CM reactions were carried out following the methodology described in [36]. Briefly, the desired amount of catalyst was added to a 4 mL vial. The vial was sealed with a screw cap to which a rubber septum was attached and purged with argon for 5 min. A syringe was used to add first the solvent, then a mixture of the substrates. The reaction was allowed to stir in a heating block at the desired temperature. Aliquots of the reaction mixture were taken at the specified time periods. Samples for GC-MS analysis were obtained by adding 20 μL of the reaction to 0.5 mL of a solution of ethyl vinyl ether (3 mol L−1 in CH2Cl2); reactions under solvent-free conditions were stopped in a similar manner, but 1 μL aliquots were taken unless otherwise stated. The sample was shaken for 5 min and then analyzed via GC-MS. All reactions were performed in duplicate. Conditions for each particular experiment were as follows:

  • Screening catalyst loadings of 11, Table 1: 11 (0.9, 1.8, 3.7, or 9.0 mg; 1.1, 2.2, 4.4, or 11 μmol, respectively); THF (1 mL); 2 (50.6 mg; 0.22 mmol); 14b (24.9 mg; 0.22 mmol); 27°C.

  • Screening solvents, Table 1: 11 (1.8 mg; 2.2 μmol, 1 mol%); benzene, THF, toluene, or dichloromethane (1 mL); 2 (50.6 mg; 0.22 mmol); 14b (24.9 mg; 0.22 mmol); 27°C. For solvent free; 2 (101.2 mg; 0.44 mmol); 14b (49.8 mg; 0.44 mmol).

  • Screening catalysts 11, 12, and 13 at 1 mol%, Table 1: 11, 12, or 13 (2.2 μmol; 1 mol%; 1.8, 1.4, or 1.4 mg, respectively); THF (1 mL); 2 (50.6 mg; 0.22 mmol); 14b (24.9 mg; 0.22 mmol); 27°C.

  • Screening catalyst loadings of 13, Table 2: 13 (2.8, 13.9, or 27.8 mg; 4.4, 22, or 44 μmol, respectively); 2 (101.2 mg; 0.44 mmol); 14b (49.8 mg; 0.44 mmol); Neat; 27°C.

  • Screening substrate ratios, Table 2: 13 (6.0 mg, 9.5 μmol, 5 mol%); 14b/2 (0.1/0.2, 0.2/0.2, 0.4/0.2, or 1.2/0.2, mmol/mmol); Neat; 27°C. Experiments were conducted in 1.5 mL vials.

  • Screening temperatures, Table 2: 13 (6 mg, 9.5 μmol, 5 mol%); 2 (46.0 mg; 0.2 mmol); 14b (135.6 mg; 1.2 mmol); Neat; 27, 40, 60, or 80°C. Experiments were conducted in 1.5 mL vials.

  • Screening protecting groups, Table 3: 11 (2.0 mg, 2.4 μmol, 1 mol%); 2 (55.2 mg; 0.24 mmol); 14b, 14c, or 14d (27.1, 44.0, or 37.5 mg, respectively; 0.24 mmol). 12 (2.0 mg, 3.2 μmol); 2 (73.6 mg; 0.32 mmol); 14b, 14c, or 14d (36.2, 59.6, or 50.5 mg, respectively; 0.32 mmol). Reactions were carried out under solvent-free conditions in 1.5 mL vials. Aliquots of 2 μL were taken after 1 h for GC-MS analysis.

  • CM of JA-Ile (4) and 14b, Figure S1: 11 (6.0 mg, 7 μmol, 3 mol% relative to 4) or 13 (17 mg, 27 μmol, 7 mol% relative to 4); 4 (74.4 mg, 0.23 mmol); 14b (259.0 mg, 2.3 mmol); Neat; 60°C. The reaction was followed by thin-layer chromatography. Samples for GC-MS analysis were obtained by adding 2 μL of the reaction mixture to 500 μL of ethyl vinyl ether (3 mol L−1 in CH2Cl2), shaking for 5 min and derivatizing with trimethylsilyldiazomethane.

4.3 Synthetic procedures

4.3.1 Methyl (Z)-2-(2-(5-acetoxypent-2-en-1-yl)-3-oxocyclopentyl)acetate (Z-15b); gram-scale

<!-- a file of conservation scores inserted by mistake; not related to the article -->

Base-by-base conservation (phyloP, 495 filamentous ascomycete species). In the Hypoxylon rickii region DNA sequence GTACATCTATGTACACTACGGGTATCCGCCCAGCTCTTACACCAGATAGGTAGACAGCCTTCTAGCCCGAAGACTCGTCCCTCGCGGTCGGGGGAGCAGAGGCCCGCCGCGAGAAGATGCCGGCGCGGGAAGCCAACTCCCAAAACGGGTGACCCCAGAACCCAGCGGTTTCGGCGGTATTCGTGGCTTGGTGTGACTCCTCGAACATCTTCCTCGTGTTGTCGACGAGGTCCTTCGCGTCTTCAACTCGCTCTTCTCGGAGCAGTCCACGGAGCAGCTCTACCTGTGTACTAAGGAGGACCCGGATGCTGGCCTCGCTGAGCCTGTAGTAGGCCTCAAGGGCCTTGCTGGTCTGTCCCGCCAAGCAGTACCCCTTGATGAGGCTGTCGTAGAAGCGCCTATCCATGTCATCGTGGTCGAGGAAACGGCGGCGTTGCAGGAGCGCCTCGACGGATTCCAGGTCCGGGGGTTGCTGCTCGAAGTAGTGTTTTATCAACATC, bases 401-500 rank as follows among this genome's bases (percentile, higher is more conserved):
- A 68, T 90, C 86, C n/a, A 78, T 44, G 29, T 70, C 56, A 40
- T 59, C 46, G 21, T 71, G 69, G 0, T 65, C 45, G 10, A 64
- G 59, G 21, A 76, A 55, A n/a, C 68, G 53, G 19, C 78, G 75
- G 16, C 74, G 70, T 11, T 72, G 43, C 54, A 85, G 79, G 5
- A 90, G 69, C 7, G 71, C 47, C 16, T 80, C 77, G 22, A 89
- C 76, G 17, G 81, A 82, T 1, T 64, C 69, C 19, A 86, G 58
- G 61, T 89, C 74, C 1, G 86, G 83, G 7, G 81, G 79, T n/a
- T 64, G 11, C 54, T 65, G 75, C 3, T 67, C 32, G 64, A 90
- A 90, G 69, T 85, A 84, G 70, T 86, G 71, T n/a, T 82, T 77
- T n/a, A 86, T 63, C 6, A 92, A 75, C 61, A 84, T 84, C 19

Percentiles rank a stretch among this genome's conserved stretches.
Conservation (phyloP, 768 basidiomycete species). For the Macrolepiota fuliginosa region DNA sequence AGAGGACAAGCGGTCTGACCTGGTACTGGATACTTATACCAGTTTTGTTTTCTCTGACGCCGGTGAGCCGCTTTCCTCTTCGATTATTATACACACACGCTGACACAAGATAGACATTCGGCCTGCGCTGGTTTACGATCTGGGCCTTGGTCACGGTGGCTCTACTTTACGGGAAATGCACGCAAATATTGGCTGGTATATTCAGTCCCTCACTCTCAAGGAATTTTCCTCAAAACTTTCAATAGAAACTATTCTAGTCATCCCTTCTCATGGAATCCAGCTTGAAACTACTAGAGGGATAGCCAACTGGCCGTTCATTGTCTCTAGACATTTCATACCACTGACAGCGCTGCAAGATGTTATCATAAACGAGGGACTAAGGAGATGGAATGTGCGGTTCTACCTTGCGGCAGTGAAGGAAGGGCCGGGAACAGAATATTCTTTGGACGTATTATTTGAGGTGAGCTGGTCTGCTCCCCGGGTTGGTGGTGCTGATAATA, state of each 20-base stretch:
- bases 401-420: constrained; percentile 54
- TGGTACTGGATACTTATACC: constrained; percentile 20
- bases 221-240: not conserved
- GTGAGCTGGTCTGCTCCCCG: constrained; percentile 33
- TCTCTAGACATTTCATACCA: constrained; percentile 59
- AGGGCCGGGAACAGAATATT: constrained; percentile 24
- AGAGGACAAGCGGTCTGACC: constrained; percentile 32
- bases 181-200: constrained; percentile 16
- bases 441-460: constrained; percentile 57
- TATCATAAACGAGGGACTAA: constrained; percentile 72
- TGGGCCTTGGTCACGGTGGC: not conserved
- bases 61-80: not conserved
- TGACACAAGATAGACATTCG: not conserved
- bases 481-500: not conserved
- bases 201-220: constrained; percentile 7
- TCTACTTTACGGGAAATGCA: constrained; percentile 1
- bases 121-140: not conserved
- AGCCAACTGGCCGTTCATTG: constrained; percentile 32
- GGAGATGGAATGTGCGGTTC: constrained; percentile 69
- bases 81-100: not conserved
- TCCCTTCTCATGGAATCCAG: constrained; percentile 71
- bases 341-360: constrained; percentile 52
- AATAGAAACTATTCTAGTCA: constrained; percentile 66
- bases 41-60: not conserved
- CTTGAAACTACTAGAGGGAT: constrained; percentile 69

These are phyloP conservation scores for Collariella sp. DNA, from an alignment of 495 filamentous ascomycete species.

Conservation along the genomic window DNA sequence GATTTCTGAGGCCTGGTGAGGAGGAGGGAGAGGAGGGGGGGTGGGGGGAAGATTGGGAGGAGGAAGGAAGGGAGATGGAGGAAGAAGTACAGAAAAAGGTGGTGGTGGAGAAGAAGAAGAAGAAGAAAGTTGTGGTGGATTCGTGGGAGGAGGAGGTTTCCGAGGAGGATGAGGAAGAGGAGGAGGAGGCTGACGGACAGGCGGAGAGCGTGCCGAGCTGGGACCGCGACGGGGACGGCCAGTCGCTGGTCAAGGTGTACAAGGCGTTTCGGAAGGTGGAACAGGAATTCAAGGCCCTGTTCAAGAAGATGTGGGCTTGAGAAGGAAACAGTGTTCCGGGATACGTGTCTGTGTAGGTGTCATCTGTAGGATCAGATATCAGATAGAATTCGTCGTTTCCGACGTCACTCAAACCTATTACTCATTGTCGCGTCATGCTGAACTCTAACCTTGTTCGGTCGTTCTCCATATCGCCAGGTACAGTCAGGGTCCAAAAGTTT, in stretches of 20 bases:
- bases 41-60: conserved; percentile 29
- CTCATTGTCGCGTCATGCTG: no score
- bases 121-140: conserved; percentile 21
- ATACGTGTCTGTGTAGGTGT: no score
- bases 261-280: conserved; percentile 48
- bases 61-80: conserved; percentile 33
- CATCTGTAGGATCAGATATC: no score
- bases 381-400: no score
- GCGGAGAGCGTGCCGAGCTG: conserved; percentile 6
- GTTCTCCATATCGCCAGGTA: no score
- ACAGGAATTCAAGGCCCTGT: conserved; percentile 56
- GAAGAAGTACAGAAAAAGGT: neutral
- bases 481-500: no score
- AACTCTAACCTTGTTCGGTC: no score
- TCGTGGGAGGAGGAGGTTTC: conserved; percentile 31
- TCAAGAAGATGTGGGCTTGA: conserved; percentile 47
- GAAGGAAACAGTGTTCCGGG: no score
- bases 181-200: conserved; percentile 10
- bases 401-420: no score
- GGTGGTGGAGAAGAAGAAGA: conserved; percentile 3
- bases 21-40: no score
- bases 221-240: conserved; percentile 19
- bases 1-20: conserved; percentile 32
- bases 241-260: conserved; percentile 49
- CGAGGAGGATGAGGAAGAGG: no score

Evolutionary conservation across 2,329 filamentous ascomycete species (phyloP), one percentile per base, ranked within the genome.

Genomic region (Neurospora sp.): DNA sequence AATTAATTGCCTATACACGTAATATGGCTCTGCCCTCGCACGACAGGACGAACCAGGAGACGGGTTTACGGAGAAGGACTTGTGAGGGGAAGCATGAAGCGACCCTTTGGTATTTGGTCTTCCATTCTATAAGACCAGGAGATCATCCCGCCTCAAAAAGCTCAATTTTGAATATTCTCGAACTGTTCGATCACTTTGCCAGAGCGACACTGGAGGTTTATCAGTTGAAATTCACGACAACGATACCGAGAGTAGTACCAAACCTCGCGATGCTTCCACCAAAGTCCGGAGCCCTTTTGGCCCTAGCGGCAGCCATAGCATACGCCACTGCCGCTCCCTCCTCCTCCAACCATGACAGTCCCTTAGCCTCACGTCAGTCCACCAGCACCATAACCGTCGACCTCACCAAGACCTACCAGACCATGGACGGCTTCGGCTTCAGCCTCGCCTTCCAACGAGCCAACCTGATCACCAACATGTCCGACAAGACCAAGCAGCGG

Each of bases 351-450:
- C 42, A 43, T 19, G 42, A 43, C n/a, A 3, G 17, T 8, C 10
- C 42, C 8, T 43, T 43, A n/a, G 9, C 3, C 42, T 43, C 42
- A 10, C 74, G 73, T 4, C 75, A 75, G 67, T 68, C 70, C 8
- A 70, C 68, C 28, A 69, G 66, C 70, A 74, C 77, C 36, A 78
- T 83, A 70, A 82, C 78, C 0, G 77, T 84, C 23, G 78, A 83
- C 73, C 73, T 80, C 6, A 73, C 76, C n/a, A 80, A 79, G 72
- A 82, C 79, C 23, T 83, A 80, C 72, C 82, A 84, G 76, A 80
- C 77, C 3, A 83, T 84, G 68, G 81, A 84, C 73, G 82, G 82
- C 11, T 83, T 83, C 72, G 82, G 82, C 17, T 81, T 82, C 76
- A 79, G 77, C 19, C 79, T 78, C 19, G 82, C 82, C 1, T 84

A 10 mL Schlenk flask was charged with 2 (1.02 g, 4.5 mmol), 14b (3.05 g, 27 mmol, 6.0 equiv.) and catalyst 13 (0.14 g, 0.23 mmol, 5 mol%). The flask was connected to a vacuum line (400 mbar, dynamic vacuum), and gentle warming (45°C) was applied while the contents were being stirred. After 3 h, the reaction was quenched by the addition of 5 mL of a solution of ethyl vinyl ether (3 mol L−1 in CH2Cl2). Stirring continued for 30 min, at which time Pb(AcO)4 (1.5 equivalents relative to the catalyst) was added and the mixture stirred overnight. The reaction mixture was then filtered through a short pad of silica (approximately 10 g/0.05 mmol of catalyst) and eluted with four times 55 mL of CH2Cl2:AcOEt (10:1, v/v). The combined organic fractions were concentrated at reduced pressure and purified by flash chromatography on SiO2 (150 g) eluted with AcOEt:n-pentane (3:7, v/v). Product 15b (1.05 g; 83%, Z:E=93:7) was obtained as a pale yellow oil. GC-MS (EI+): m/z (%): 43 (100), 67 (43), 83 (52), 130 (57), 149 (83), 193 (20), 282 (3) [M]+; HRMS (ESI+-TOF): m/z=305.1354 [M + Na]+ (calc. for C15H22NaO5=305.1359); 1H NMR (CDCl3, 400 MHz): δ 5.39 (m; 2H), 4.00 (td; J=6.9, 6.9, 1.3 Hz; 2H), 3.63 (s; 3H), 2.63 (m; 1H), 2.40–2.12 (m; 8H), 2.12–1.9 (m; 1H), 1.98 (s; 3H), 1.86 (dt; J=10.3, 5.4, 5.4 Hz; 1H), 1.45 ppm (m; 1H); 13C NMR (CDCl3, 100 MHz): δ 218.7, 172.5, 171.1, 128.6, 127.0, 63.7, 53.9, 51.7, 38.7, 38.0, 37.7, 27.2, 26.9, 25.5, 20.9 ppm.

4.3.2 (2R,3R,4S,5R)-2-(acetoxymethyl)-6-(((Z)-5-(2-(2-methoxy-2-oxoethyl)-5-oxocyclopentyl)pent-3-en-1-yl)oxy)tetrahydro-2H-pyran-3,4,5-triyl triacetate (15e)

A two-neck flask fitted with a condenser was charged with 2 (59 mg, 0.26 mmol, 2 equiv.), 14e (53 mg, 0.13 mmol, α:β=1:1), THF (1 mL) and catalyst 13 (16.6 mg, 0.03 mmol, 20 mol% relative to 14e). A gentle stream of argon was passed through the solution, and the mixture was warmed to 45°C. The reaction was stirred overnight (approximately 18 h) and worked up as described for 15b [flash chromatography using AcOEt:n-hexane (1:1, (v/v)]. Product 15e (30 mg; 40%, Z:E=60:40) was obtained as a viscous oil. HRMS (ESI+-TOF): m/z=593.2181 [M + Na]+ (calc. for C27H38NaO13=593.2205); 1H NMR (CDCl3, 400 MHz): δ 5.44 (m; 2H), 5.19 (m; 1H), 5.03 (m; 2H),4.50 (d; J=2.9 Hz; 1H), 4.26 (m; 1H), 4.05 (m; 2H), 3.87 (m; 1H), 3.70 (m; 4H), 3.46 (m; 1H), 2.66 (m; 1H), 2.32 (m; 7H), 2.07 (m; 13H), 1.91 (m; 1H), 1.66 ppm (m; 1H); 13C NMR (CDCl3, 100 MHz): δ 218.9, 172.6, 170.8, 170.4, 169.6, 169.5, 128.4, 127.5, 100.9, 73.0, 71.9, 71.4, 69.6, 68.6, 62.1, 54.1, 51.8, 38.6, 38.1, 37.9, 27.4, 25.7, 25.7, 20.9, 20.8, 20.8, 20.8 ppm (β-anomer).

Acknowledgments

All experimental work of this study was supported by the Max Planck Society and the DFG (ChemBioSys, CRC 1127). Special thanks go to Kerstin Ploss for HRMS measurements and to Emily Wheeler for editorial assistance.

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Supplemental Material:

The online version of this article (DOI: https://doi.org/10.1515/znc-2017-0104) offers supplementary material, available to authorized users.

About the article

Received: 2017-06-07

Revised: 2017-06-07

Accepted: 2017-06-08

Published Online: 2017-06-29

Published in Print: 2017-07-14


Citation Information: Zeitschrift für Naturforschung C, Volume 72, Issue 7-8, Pages 285–292, ISSN (Online) 1865-7125, ISSN (Print) 0939-5075, DOI: https://doi.org/10.1515/znc-2017-0104.